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Greenetrack Presents New Windsor Casino Proposal

WAMC, Allison Dunne

Details on another of the five proposed casino developments for Orange County were unveiled during a public forum Tuesday night. This proposal comes with a goal of revitalizing an airport.

Representatives of Alabama-based Greenetrack revealed some of the details of a proposed casino development next to Stewart International Airport in New Windsor.

“I feel right at home here, and that’s why I want to operate here.”

That’s Greenetrack President and CEO Luther Winn:

“When people ask, can Greenetrack pull this off? They’re a small operation in Alabama. I remind folks that you never heard of Donald Trump before he took over a rundown hotel in the middle of New York City and rebuilt it as the Grand Hyatt," says Winn. "We’re starting a similar kind of story here.”

What he wants to start is a $500 million hotel and casino – a 14 story hotel, seven restaurants, some 100,000 square feet of gambling space for 3,000 slot machines and 75 gaming tables, a conference center, performing arts center, and more. The aim, says his management team, is to attract visitors from all over the Northeast--New York to Scranton, Pennsylvania; Albany to Hartford, Connecticut—and beyond. Robert McLaughlin, former director of the New York Lottery, is counsel for Greenetrack, and emphasizes the company’s partnership approach to benefit regional businesses and attractions.

“We’d like to partner, as we talked about, with other areas, other retailers, other companies in the area and try to have those facilities have our guests and our patrons, our players take advantage of those facilities that are already established in the area or those that we can help establish in the area, like a potential for a new gymnasium or the partnership with existing golf courses,” McLaughlin says.

The Greenetrack team took questions from audience members, who wanted to know more about issues like the economic impact on surrounding communities, water supply, strain on local police and emergency responders, environmental issues, revenues for surrounding school districts, and traffic.

Credit WAMC, Allison Dunne

“Hi, my name is Kay and I reside in New Windsor. My concern is the traffic flow in New Windsor. We don’t have a lot of big roads or main highways connecting to New Windsor.”

Project engineer Drew Reilly says there is a highway that was already constructed for a much larger project that was never completed. That’s International Boulevard, or 747, which connects to Interstate 84 and the New York State Thruway.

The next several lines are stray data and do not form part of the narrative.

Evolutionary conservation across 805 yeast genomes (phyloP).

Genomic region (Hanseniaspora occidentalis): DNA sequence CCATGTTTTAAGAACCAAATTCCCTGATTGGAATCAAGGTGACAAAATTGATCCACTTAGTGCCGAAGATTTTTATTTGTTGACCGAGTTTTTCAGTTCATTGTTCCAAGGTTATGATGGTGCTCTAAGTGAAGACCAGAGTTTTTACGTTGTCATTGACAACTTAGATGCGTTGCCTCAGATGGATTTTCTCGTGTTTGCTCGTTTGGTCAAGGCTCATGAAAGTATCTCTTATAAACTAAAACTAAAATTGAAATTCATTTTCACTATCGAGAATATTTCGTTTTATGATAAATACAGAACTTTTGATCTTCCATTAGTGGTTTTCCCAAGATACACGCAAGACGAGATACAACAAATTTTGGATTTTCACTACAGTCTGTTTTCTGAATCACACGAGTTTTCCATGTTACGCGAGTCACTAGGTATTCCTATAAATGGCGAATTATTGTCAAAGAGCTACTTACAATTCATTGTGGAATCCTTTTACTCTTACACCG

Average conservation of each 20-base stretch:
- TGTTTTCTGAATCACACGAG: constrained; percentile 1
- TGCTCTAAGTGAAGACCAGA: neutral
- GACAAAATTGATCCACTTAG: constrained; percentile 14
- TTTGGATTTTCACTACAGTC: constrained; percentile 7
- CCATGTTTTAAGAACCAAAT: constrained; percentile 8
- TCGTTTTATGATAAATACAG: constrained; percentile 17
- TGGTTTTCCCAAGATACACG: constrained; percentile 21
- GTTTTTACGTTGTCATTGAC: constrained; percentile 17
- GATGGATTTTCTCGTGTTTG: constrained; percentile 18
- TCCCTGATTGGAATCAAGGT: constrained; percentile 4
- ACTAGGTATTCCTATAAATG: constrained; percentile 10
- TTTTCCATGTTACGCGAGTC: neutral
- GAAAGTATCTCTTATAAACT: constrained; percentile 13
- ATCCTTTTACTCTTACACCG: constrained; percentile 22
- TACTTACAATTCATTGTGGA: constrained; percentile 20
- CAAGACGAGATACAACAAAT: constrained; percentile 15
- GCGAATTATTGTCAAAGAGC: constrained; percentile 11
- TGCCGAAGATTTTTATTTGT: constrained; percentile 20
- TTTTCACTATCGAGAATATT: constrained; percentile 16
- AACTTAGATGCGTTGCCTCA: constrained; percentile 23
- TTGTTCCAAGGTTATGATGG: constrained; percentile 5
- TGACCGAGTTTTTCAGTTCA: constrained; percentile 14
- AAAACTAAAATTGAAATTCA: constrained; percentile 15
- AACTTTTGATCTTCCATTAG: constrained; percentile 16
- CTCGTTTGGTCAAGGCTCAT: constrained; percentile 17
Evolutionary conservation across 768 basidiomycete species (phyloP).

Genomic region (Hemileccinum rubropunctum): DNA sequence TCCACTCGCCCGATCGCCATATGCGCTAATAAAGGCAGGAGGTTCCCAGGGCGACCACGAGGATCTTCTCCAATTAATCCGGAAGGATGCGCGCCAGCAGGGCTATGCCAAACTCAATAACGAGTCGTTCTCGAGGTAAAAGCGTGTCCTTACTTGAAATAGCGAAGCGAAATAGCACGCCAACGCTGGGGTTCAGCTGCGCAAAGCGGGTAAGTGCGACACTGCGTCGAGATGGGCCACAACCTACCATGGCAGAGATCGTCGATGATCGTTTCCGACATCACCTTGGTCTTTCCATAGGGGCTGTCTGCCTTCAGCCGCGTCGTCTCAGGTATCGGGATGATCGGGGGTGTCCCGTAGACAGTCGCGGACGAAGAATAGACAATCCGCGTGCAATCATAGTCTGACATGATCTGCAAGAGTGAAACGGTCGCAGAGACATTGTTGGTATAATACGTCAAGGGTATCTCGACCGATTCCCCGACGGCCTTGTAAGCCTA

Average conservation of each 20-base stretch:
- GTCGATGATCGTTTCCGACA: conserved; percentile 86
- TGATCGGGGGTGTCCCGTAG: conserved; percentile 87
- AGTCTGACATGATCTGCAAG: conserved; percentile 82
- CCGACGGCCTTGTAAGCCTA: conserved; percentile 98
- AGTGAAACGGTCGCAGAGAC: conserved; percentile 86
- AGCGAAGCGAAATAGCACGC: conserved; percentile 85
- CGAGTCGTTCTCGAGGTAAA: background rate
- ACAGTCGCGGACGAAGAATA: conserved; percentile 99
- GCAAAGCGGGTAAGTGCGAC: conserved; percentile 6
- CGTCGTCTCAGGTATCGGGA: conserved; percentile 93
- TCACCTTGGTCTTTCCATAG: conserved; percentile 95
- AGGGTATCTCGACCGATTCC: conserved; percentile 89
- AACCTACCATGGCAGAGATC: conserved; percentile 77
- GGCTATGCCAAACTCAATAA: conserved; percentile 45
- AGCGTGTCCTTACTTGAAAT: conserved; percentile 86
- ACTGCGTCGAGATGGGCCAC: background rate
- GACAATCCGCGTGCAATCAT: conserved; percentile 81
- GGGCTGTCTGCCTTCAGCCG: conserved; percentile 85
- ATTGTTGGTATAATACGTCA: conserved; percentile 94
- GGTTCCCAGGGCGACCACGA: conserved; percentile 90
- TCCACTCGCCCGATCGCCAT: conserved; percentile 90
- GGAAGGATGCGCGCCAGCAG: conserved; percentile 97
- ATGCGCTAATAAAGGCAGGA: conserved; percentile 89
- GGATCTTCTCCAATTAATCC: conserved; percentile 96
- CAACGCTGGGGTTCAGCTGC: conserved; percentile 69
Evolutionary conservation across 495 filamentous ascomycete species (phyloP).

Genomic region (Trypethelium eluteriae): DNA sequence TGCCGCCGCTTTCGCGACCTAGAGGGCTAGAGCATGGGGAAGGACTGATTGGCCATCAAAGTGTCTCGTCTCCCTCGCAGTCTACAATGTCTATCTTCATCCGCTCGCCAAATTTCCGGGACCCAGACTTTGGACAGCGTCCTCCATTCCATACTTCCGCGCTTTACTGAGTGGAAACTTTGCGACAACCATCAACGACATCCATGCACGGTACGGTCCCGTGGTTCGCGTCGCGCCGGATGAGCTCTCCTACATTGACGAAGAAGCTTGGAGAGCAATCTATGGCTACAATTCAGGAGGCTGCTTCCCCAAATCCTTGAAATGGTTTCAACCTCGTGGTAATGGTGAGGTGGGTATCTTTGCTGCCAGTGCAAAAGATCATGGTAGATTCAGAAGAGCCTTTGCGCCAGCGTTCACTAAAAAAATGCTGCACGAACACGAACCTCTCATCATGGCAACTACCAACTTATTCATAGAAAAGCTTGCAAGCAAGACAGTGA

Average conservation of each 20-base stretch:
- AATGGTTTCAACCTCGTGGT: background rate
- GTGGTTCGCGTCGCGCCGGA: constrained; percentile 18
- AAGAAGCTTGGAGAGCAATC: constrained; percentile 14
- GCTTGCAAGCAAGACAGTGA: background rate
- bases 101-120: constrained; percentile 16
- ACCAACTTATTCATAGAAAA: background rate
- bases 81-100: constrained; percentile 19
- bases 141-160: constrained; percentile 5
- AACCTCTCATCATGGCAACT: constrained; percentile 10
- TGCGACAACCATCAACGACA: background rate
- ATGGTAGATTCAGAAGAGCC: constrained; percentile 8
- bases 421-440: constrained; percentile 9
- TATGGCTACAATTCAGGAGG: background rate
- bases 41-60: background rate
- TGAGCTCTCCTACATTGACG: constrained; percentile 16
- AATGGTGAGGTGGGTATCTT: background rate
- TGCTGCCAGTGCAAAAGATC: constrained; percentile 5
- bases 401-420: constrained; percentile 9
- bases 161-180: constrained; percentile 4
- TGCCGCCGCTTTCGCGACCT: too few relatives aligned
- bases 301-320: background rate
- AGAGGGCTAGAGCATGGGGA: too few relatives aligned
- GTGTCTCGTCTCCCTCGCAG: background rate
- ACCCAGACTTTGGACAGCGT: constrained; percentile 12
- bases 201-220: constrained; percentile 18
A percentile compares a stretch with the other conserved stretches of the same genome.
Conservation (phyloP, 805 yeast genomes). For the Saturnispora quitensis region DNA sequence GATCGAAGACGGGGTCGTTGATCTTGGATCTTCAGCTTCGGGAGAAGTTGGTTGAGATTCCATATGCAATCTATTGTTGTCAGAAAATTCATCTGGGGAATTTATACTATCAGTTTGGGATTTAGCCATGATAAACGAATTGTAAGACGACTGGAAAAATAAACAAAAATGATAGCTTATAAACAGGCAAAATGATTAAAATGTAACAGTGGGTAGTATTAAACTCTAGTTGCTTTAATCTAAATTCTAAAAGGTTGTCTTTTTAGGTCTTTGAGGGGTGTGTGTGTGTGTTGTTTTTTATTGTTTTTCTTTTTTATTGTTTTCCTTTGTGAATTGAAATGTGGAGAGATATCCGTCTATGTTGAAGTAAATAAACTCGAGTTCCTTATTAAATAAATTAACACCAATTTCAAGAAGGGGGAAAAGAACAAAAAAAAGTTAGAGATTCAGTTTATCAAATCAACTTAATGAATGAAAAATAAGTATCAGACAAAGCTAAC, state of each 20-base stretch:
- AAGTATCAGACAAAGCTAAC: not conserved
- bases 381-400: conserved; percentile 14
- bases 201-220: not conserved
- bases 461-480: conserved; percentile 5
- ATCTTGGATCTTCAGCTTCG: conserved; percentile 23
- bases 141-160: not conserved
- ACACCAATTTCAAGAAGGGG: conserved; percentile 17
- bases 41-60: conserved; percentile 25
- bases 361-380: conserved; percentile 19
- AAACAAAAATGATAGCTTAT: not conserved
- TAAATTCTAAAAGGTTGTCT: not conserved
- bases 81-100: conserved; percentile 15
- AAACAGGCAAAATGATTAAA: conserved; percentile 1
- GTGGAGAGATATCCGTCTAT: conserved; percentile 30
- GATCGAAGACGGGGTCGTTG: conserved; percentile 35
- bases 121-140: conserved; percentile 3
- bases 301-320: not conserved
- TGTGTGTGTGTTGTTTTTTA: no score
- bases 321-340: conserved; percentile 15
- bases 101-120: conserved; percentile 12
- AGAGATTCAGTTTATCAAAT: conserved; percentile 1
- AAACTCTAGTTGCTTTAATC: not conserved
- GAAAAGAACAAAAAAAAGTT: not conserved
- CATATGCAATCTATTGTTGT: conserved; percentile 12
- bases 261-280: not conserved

The Catskills and Hudson Valley is one of three regions targeted for casino development in New York. Republican Orange County Executive Steve Neuhaus acknowledges there has been tension with some in Sullivan and Ulster Counties, for which there are five proposals combined. Neuhaus makes no apology - but notes traffic is a prominent concern.

“We’re going to get the traffic anyway. Anybody in this room that’s ever been to Atlantic City or Foxwoods, the only way, the only time you stop on the way there is to pull over to get gas or go to the bathroom," says Neuhaus. "That’s the impact, or that’s the benefit, really, that our community, Orange County as a whole, will get with the casinos north of us. We wish them the best. I love Sullivan county, love Ulster County, but I’m here as your county executive. This is a once-in-a-lifetime opportunity. You’re not going to have this two or three years from now.”

Greenetrack management says the proposed development would create more than 1,800 union construction jobs, and some 2,500 permanent jobs starting above minimum wage. Charlie King is Greenetrack’s community outreach advisor.

“We mentioned there’s Newburgh, Middletown, other places right here that would be transformed if we do our job right in working with the Orange County government and New Windsor," King says. "And so, yes, Sullivan and Ulster had a head start, I joked about it, since the Lincoln Administration, but Orange County by leaps and bounds has caught up.”

The more than 100 people gathered in the New Windsor Community Center included residents from both the town as well as surrounding communities and county legislators. New Windsor Democratic Legislator Christopher Euchus was among them.

“New Windsor has the best site," says Euchus. "We need this. We want it. That’s all there is to it.”

The New Windsor Town Board has not yet voted on whether to support the proposal. Its support is required for the project to move forward.

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